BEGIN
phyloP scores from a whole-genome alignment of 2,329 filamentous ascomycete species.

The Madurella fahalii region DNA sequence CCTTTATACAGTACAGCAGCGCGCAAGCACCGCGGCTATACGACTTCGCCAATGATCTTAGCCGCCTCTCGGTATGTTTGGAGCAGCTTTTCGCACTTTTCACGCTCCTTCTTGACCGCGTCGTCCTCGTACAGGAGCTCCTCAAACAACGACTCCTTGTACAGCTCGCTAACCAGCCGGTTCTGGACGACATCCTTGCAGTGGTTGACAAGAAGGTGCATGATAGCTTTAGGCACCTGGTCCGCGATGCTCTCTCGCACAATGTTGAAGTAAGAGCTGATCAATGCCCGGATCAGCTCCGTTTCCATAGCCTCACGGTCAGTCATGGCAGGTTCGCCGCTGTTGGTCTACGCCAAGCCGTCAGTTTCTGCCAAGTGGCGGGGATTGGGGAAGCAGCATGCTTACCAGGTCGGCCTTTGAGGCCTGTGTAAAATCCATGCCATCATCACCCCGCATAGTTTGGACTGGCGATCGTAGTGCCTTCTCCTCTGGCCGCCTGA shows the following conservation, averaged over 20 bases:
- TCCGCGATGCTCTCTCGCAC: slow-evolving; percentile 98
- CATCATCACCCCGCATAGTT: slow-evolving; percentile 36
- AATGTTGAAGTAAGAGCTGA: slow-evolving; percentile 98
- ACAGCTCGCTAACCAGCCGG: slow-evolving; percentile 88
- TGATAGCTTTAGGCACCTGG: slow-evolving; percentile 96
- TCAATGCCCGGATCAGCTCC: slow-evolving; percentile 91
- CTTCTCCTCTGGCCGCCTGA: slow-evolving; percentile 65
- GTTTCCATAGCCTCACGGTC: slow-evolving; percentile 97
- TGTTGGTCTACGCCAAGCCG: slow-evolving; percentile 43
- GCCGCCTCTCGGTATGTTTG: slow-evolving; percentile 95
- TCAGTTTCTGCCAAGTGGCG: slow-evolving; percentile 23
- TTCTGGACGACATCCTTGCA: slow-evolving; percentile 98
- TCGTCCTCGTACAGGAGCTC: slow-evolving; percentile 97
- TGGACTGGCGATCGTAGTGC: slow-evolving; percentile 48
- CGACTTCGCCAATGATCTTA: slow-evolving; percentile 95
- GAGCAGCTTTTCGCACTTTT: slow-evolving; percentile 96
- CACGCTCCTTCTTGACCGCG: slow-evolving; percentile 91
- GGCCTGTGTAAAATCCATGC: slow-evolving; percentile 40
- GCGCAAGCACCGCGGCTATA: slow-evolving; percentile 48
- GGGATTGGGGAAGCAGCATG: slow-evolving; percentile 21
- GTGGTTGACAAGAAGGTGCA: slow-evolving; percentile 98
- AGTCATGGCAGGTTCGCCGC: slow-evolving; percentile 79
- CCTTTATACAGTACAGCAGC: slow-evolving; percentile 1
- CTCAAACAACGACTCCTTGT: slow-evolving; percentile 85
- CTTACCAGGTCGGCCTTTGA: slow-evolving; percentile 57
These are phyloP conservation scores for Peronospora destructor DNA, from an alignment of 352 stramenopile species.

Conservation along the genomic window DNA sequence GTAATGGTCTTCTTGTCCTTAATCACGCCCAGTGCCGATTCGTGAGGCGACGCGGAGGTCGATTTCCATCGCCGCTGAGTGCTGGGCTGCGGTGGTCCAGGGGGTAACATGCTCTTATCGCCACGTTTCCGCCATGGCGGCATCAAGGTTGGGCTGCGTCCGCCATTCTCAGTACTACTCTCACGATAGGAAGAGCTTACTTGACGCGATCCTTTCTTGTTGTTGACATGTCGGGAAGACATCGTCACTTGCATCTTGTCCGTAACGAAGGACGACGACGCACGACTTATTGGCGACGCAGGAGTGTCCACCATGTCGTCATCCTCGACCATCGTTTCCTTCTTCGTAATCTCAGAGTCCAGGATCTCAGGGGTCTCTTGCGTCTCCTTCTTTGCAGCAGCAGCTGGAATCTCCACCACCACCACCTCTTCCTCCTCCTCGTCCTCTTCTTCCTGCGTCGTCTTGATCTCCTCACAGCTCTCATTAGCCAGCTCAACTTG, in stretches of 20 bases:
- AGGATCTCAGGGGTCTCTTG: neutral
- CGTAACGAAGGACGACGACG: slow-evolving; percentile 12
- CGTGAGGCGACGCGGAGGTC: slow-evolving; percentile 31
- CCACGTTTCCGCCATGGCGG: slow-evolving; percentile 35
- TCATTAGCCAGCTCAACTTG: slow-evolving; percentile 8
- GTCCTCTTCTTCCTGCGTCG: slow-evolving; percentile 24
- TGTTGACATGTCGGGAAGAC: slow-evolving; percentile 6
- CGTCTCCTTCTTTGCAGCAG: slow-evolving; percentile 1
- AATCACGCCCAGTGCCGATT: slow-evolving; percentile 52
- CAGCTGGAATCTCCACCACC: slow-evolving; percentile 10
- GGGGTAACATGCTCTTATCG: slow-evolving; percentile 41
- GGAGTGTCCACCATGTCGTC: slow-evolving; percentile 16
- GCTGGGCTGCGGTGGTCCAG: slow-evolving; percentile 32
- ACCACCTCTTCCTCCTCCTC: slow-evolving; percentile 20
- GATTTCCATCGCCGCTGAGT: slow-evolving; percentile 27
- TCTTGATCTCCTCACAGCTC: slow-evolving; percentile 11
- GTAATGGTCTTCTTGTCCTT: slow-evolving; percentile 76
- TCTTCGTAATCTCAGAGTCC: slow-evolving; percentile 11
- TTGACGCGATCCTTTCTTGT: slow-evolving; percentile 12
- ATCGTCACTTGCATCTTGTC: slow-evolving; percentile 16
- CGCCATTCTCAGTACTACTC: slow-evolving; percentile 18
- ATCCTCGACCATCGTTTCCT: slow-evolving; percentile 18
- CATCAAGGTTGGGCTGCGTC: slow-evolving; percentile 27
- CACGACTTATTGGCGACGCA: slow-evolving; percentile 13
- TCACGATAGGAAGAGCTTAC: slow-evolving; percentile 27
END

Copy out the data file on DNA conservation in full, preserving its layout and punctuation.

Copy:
phyloP scores from a whole-genome alignment of 2,329 filamentous ascomycete species.

The Madurella fahalii region DNA sequence CCTTTATACAGTACAGCAGCGCGCAAGCACCGCGGCTATACGACTTCGCCAATGATCTTAGCCGCCTCTCGGTATGTTTGGAGCAGCTTTTCGCACTTTTCACGCTCCTTCTTGACCGCGTCGTCCTCGTACAGGAGCTCCTCAAACAACGACTCCTTGTACAGCTCGCTAACCAGCCGGTTCTGGACGACATCCTTGCAGTGGTTGACAAGAAGGTGCATGATAGCTTTAGGCACCTGGTCCGCGATGCTCTCTCGCACAATGTTGAAGTAAGAGCTGATCAATGCCCGGATCAGCTCCGTTTCCATAGCCTCACGGTCAGTCATGGCAGGTTCGCCGCTGTTGGTCTACGCCAAGCCGTCAGTTTCTGCCAAGTGGCGGGGATTGGGGAAGCAGCATGCTTACCAGGTCGGCCTTTGAGGCCTGTGTAAAATCCATGCCATCATCACCCCGCATAGTTTGGACTGGCGATCGTAGTGCCTTCTCCTCTGGCCGCCTGA shows the following conservation, averaged over 20 bases:
- TCCGCGATGCTCTCTCGCAC: slow-evolving; percentile 98
- CATCATCACCCCGCATAGTT: slow-evolving; percentile 36
- AATGTTGAAGTAAGAGCTGA: slow-evolving; percentile 98
- ACAGCTCGCTAACCAGCCGG: slow-evolving; percentile 88
- TGATAGCTTTAGGCACCTGG: slow-evolving; percentile 96
- TCAATGCCCGGATCAGCTCC: slow-evolving; percentile 91
- CTTCTCCTCTGGCCGCCTGA: slow-evolving; percentile 65
- GTTTCCATAGCCTCACGGTC: slow-evolving; percentile 97
- TGTTGGTCTACGCCAAGCCG: slow-evolving; percentile 43
- GCCGCCTCTCGGTATGTTTG: slow-evolving; percentile 95
- TCAGTTTCTGCCAAGTGGCG: slow-evolving; percentile 23
- TTCTGGACGACATCCTTGCA: slow-evolving; percentile 98
- TCGTCCTCGTACAGGAGCTC: slow-evolving; percentile 97
- TGGACTGGCGATCGTAGTGC: slow-evolving; percentile 48
- CGACTTCGCCAATGATCTTA: slow-evolving; percentile 95
- GAGCAGCTTTTCGCACTTTT: slow-evolving; percentile 96
- CACGCTCCTTCTTGACCGCG: slow-evolving; percentile 91
- GGCCTGTGTAAAATCCATGC: slow-evolving; percentile 40
- GCGCAAGCACCGCGGCTATA: slow-evolving; percentile 48
- GGGATTGGGGAAGCAGCATG: slow-evolving; percentile 21
- GTGGTTGACAAGAAGGTGCA: slow-evolving; percentile 98
- AGTCATGGCAGGTTCGCCGC: slow-evolving; percentile 79
- CCTTTATACAGTACAGCAGC: slow-evolving; percentile 1
- CTCAAACAACGACTCCTTGT: slow-evolving; percentile 85
- CTTACCAGGTCGGCCTTTGA: slow-evolving; percentile 57
These are phyloP conservation scores for Peronospora destructor DNA, from an alignment of 352 stramenopile species.

Conservation along the genomic window DNA sequence GTAATGGTCTTCTTGTCCTTAATCACGCCCAGTGCCGATTCGTGAGGCGACGCGGAGGTCGATTTCCATCGCCGCTGAGTGCTGGGCTGCGGTGGTCCAGGGGGTAACATGCTCTTATCGCCACGTTTCCGCCATGGCGGCATCAAGGTTGGGCTGCGTCCGCCATTCTCAGTACTACTCTCACGATAGGAAGAGCTTACTTGACGCGATCCTTTCTTGTTGTTGACATGTCGGGAAGACATCGTCACTTGCATCTTGTCCGTAACGAAGGACGACGACGCACGACTTATTGGCGACGCAGGAGTGTCCACCATGTCGTCATCCTCGACCATCGTTTCCTTCTTCGTAATCTCAGAGTCCAGGATCTCAGGGGTCTCTTGCGTCTCCTTCTTTGCAGCAGCAGCTGGAATCTCCACCACCACCACCTCTTCCTCCTCCTCGTCCTCTTCTTCCTGCGTCGTCTTGATCTCCTCACAGCTCTCATTAGCCAGCTCAACTTG, in stretches of 20 bases:
- AGGATCTCAGGGGTCTCTTG: neutral
- CGTAACGAAGGACGACGACG: slow-evolving; percentile 12
- CGTGAGGCGACGCGGAGGTC: slow-evolving; percentile 31
- CCACGTTTCCGCCATGGCGG: slow-evolving; percentile 35
- TCATTAGCCAGCTCAACTTG: slow-evolving; percentile 8
- GTCCTCTTCTTCCTGCGTCG: slow-evolving; percentile 24
- TGTTGACATGTCGGGAAGAC: slow-evolving; percentile 6
- CGTCTCCTTCTTTGCAGCAG: slow-evolving; percentile 1
- AATCACGCCCAGTGCCGATT: slow-evolving; percentile 52
- CAGCTGGAATCTCCACCACC: slow-evolving; percentile 10
- GGGGTAACATGCTCTTATCG: slow-evolving; percentile 41
- GGAGTGTCCACCATGTCGTC: slow-evolving; percentile 16
- GCTGGGCTGCGGTGGTCCAG: slow-evolving; percentile 32
- ACCACCTCTTCCTCCTCCTC: slow-evolving; percentile 20
- GATTTCCATCGCCGCTGAGT: slow-evolving; percentile 27
- TCTTGATCTCCTCACAGCTC: slow-evolving; percentile 11
- GTAATGGTCTTCTTGTCCTT: slow-evolving; percentile 76
- TCTTCGTAATCTCAGAGTCC: slow-evolving; percentile 11
- TTGACGCGATCCTTTCTTGT: slow-evolving; percentile 12
- ATCGTCACTTGCATCTTGTC: slow-evolving; percentile 16
- CGCCATTCTCAGTACTACTC: slow-evolving; percentile 18
- ATCCTCGACCATCGTTTCCT: slow-evolving; percentile 18
- CATCAAGGTTGGGCTGCGTC: slow-evolving; percentile 27
- CACGACTTATTGGCGACGCA: slow-evolving; percentile 13
- TCACGATAGGAAGAGCTTAC: slow-evolving; percentile 27